Brute facts tell us this. As part of the EU, the UK and Germany have the same trading rules. Last year, however, Germany exported $134bn of goods to the US whereas the UK exported only $65.3bn. Per head of population, Germany’s exports to the US were therefore 60% higher than the UK’s. Much the same is true for other non-EU nations. Last year Germany exported $11.8bn to Australia whilst the UK exported just $5.9bn, a per capita difference of over 50%. German exports to Canada were $12bn whilst the UK’s were $7.3bn, a 28% per capita difference. German exports to Japan, at $24.1bn were 2.2 times as great per head as the UK’s. And German exports to China, at $109.9bn were three times as great per capita as the UK’s $27.7bn.

Now, these numbers refer only to goods where Germany has a comparative advantage over the UK. But they tell us something important. Whatever else is holding back UK exports, it is not trade rules. Germany exports far more than the UK under the same rules.

As for what it is that is holding back exports, there are countless candidates – the same ones that help explain the UK’s relative industrial weakness: poor management; a lack of vocational training; lack of finance or entrepreneurship; the diversion of talent from manufacturing to a bloated financial sector; the legacy of an overvalued exchange rate. And so on.

There is truth in that, but I don’t think it’s the whole truth. One, Germany is something of an outlier, it has designed itself to be dependent on exports, in a sense it is like China that way. And also like China, that makes it vulnerable to events elsewhere.

But there is something else that bothers me with the UK, yes, but even more with all of Europe. They appear to have no confidence in themselves, the EU is essentially an economic Maginot line, not designed to make the members more profitable but to prevent them from going broke.

I pay more attention to the UK, so I see it more there, but I think it pervasive. I see few innovations coming out of any of these countries. The British, like us, used to idolize their inventors and entrepreneurs, now they seem to envy them and attempt to destroy them. And above all, they appear to have become welfare babies, completely unwilling to take a risk, no matter how well-considered. This is especially prevalent in the political realm where absolutely no one will call out the politically correct nonsense that Westminster insists on. This is the primary reason for the Brexit debacle, and perhaps including a fair amount of corruption, as well. Even to the point where the British are losing essential freedoms, like speech, as the government tries to protect the useless mouths. And then there is the seditious BBC (and Channel 4), if you think CNN is fake news, you should try these!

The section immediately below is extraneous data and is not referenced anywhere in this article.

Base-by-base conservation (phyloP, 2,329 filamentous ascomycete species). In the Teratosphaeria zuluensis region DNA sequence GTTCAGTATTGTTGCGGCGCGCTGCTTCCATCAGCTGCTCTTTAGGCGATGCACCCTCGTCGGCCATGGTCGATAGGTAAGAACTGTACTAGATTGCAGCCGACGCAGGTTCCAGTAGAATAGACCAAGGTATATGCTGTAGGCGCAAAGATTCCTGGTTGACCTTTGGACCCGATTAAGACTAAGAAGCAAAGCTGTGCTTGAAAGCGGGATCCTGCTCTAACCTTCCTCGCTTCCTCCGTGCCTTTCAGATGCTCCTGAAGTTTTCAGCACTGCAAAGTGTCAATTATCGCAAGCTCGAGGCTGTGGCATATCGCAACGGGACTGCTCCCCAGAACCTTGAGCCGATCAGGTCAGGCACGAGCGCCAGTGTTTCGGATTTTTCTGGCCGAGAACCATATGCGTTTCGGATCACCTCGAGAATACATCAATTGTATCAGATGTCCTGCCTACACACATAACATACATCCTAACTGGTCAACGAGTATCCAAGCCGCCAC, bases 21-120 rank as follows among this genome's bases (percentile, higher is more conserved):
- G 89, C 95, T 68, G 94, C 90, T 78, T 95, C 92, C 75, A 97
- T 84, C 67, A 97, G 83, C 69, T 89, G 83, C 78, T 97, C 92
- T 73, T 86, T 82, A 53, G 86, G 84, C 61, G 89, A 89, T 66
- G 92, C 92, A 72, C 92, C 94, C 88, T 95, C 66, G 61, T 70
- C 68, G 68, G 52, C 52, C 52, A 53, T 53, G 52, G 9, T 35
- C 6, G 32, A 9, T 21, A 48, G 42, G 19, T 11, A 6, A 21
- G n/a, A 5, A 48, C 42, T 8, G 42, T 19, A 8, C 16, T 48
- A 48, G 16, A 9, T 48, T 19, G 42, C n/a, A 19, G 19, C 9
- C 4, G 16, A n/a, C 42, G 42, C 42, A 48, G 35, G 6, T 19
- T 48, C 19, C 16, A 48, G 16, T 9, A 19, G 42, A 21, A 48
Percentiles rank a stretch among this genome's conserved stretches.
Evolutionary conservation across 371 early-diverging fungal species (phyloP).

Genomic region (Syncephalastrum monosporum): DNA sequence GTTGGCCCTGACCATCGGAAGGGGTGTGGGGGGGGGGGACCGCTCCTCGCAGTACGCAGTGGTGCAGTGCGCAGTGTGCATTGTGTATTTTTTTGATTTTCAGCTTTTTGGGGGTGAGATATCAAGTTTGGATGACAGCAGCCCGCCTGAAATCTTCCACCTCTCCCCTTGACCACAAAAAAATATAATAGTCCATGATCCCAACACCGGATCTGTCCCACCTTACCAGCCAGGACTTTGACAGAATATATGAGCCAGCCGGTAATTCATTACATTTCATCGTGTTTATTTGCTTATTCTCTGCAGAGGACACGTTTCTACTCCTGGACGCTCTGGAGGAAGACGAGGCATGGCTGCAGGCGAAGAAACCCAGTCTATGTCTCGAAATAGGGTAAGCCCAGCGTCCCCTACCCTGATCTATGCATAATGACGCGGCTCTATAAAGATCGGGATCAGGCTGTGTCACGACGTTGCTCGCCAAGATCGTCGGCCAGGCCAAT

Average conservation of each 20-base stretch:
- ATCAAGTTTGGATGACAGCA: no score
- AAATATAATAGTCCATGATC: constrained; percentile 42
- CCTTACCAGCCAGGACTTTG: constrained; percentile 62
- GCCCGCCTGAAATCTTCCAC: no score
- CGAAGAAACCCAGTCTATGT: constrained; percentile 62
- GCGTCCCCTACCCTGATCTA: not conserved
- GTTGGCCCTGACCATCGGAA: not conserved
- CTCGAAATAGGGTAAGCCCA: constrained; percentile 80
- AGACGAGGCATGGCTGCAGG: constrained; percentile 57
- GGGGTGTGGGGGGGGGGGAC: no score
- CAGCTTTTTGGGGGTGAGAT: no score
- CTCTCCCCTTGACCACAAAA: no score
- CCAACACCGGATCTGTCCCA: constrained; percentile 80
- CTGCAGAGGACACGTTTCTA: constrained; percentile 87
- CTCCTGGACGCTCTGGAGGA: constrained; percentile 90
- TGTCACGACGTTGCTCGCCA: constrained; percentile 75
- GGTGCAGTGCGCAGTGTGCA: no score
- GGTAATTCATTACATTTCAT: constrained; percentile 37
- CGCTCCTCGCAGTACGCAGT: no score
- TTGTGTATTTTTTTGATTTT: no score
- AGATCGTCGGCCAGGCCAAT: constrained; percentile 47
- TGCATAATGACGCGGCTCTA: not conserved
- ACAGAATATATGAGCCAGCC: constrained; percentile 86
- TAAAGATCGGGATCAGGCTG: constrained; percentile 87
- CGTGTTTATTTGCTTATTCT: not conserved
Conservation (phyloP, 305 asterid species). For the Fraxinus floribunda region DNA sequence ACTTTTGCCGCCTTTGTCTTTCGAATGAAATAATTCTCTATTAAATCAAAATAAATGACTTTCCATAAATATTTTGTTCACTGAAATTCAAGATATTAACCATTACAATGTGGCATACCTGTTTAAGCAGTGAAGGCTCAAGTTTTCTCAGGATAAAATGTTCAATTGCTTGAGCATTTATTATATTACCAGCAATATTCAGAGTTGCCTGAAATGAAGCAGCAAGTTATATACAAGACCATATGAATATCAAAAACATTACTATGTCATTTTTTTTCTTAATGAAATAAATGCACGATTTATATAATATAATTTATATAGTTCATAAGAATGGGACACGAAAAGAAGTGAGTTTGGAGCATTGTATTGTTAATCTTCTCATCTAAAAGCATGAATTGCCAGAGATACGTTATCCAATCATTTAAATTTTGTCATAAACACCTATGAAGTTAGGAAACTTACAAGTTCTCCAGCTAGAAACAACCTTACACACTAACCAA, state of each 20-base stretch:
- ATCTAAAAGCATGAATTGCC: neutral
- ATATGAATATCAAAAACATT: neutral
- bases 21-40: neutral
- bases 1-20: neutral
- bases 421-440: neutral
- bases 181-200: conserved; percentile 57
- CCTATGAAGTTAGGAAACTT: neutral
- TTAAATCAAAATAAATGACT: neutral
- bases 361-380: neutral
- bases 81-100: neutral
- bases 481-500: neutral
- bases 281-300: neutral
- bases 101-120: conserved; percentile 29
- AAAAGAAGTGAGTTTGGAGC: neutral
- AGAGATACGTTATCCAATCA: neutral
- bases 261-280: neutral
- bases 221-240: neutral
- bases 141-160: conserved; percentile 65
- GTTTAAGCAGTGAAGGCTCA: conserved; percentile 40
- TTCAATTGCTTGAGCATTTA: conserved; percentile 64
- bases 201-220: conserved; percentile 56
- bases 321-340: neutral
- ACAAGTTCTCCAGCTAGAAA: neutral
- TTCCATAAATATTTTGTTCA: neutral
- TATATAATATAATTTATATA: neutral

Now mind, this is probably not a majority of Britons (or quite a few other nationalities in Europe) but it does appear to be a majority in the City of London/Westminster, in other words in the political/government/big business sphere. For Britain to truly prosper as it once did, it will somehow have to overcome the blob that is holding it back.

That is something a trade deal cannot do for the British. In truth, we’re fighting the same battle.

Above the Law?

So, DOJ Inspector General is going to refer former FBI Director James Comey for prosecution for leaking classified documents. That’s about time, it’s been evident for years. Here’s what Madeline Osburn days in The Federalist.

The report shows that Comey transmitted classified information via an insecure email account and gave memos, some of which were classified up to the “secret” level, to his private lawyers.